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Type: Theses
Title: Spatial simulation based riverbank slope instability and susceptibility assessment in the Lower River Murray
Author: Liang, Chen
Issue Date: 2015
School/Discipline: School of Civil, Environmental and Mining Engineering
Abstract: Riverbank collapse is a natural and expected phenomenon associated with the evolution of rivers worldwide and has been studied extensively over the last two decades and remains an active research topic. The evolution of riverbank stability analysis has followed closely the developments in analytical methods, investigation tools, stabilisation methods and data acquisition technology. Furthermore, the stability of riverbanks is a multifaceted issue which involves the study of geology, topography, stratigraphy, hydrology, climate, spatial variation and geotechnical engineering. The River Murray is one of the only river systems in the world that can fall below sea level due to the barrages preventing the inflow of sea water during periods of low river flows. Over the last few years, an unprecedented period of dry conditions and low flows between 2005 – 2010 led to more than 162 reported riverbank collapse-related incidents along the Lower River Murray, in South Australia (downstream of Lock 1 at Blanchetown to Wellington). Those collapse-related incidents threatened public infrastructure, private property and the safety of river users, and also provide significant challenges for environmental and river management. From the inventory of the South Australian Department of Environment, Water and Natural Resources (DEWNR), riverbank collapse, erosion, cracking, tree leaning and collapse and levee problems are the main forms of the recorded incidents. Geographical information systems (GIS) is well known for its efficient and cost-effective spatial data processing capabilities, which include spatial data collection, manipulation and analysis, and has been widely used in riverbank instability research. As a significant feature of this thesis, GIS, incorporating high-resolution spatial data, such as aerial photographs and LIDAR (light detecting and ranging) images, facilitates the assessment of riverbank instability in several ways. Firstly, the actual location of the historical collapse can be determined and verified by the use of high-resolution aerial image comparison and interpretation to facilitate accurate back-analyses. Secondly, the 2D and 3D geometry of the riverbank is able to be readily extracted from the LIDAR digital elevation models (DEMs). Thirdly, the dimensions of the predicted collapsed regions can be validated against high-resolution aerial images, and finally, the influencing factors are able to be manipulated and mapped with GIS to predict regions susceptible to riverbank collapse. This thesis aims to: (1) examine the failure mechanisms affecting riverbank collapse along the Lower River Murray and identify the most relevant mechanism; (2) identify potential triggers for riverbank collapse events that should be monitored and managed in the future; (3) develop a framework, incorporating spatial information, GIS and geotechnical data, to facilitate the prediction of riverbank collapse along the Lower River Murray (between Blanchetown and Wellington, South Australia); and (4) develop a framework, based on GIS and geotechnical data, to identify regions susceptible to high risk of riverbank collapse along the Lower River Murray. In order to realise these aims, numerical analyses have been performed using two commercially available software programs, ArcGIS and SVOffice, which integrate the limit equilibrium method, back-analysis of collapse incidents, transient unsaturated flow modelling, steady state modelling, and DEMs and high-resolution aerial images within a GIS framework. The modelling has been informed by a series of geotechnical investigations undertaken at various sites along the River Murray.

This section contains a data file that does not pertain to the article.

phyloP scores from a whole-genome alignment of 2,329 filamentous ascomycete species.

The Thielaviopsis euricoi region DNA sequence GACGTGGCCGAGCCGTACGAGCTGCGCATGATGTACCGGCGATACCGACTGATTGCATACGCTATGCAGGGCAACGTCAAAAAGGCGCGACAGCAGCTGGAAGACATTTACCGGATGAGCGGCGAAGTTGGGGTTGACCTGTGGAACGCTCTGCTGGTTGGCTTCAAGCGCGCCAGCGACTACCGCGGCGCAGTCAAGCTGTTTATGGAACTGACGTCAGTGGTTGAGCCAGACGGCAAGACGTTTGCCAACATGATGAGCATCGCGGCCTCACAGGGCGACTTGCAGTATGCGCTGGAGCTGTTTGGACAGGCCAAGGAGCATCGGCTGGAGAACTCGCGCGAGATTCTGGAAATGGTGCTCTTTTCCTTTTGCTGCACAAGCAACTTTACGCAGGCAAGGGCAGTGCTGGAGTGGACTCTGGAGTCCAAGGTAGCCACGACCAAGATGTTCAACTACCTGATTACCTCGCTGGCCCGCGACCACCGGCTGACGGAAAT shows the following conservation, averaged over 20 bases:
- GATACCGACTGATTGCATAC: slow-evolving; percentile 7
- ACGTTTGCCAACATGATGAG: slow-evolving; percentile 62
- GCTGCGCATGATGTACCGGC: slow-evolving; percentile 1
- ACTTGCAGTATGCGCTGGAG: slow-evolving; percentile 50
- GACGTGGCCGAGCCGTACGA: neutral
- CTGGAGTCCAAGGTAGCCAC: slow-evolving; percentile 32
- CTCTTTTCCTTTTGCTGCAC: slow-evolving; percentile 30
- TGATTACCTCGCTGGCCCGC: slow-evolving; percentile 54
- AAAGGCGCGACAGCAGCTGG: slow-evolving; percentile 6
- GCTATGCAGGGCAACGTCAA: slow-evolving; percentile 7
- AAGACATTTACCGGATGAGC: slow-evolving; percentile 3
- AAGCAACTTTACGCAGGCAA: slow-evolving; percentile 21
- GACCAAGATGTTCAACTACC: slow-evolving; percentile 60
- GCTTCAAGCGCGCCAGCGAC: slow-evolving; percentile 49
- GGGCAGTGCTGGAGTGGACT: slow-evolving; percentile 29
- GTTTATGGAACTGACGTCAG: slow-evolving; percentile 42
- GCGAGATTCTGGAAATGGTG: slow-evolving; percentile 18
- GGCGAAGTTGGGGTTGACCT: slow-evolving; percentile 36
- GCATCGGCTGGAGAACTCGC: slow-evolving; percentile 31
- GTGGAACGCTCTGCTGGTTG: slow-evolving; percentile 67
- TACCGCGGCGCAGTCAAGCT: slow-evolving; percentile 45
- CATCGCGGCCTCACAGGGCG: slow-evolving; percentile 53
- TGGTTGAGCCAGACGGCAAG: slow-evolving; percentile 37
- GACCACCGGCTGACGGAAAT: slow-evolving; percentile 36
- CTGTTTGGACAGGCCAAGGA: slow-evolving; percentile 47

Advisor: Jaksa, Mark Brian
Ostendorf, Bertram Franz
Dissertation Note: Thesis (Ph.D.) (Research by Publication) -- University of Adelaide, School of Civil, Environmental & Mining Engineering, 2015.
Keywords: GIS
riverbank stability
hazard prediction
back analysis
river level fluctuation
soil suction
River Murray
Provenance: This electronic version is made publicly available by the University of Adelaide in accordance with its open access policy for student theses. Copyright in this thesis remains with the author. This thesis may incorporate third party material which has been used by the author pursuant to Fair Dealing exceptions. If you are the owner of any included third party copyright material you wish to be removed from this electronic version, please complete the take down form located at:
Copyright material removed from digital thesis. See print copy in University of Adelaide Library for full text.
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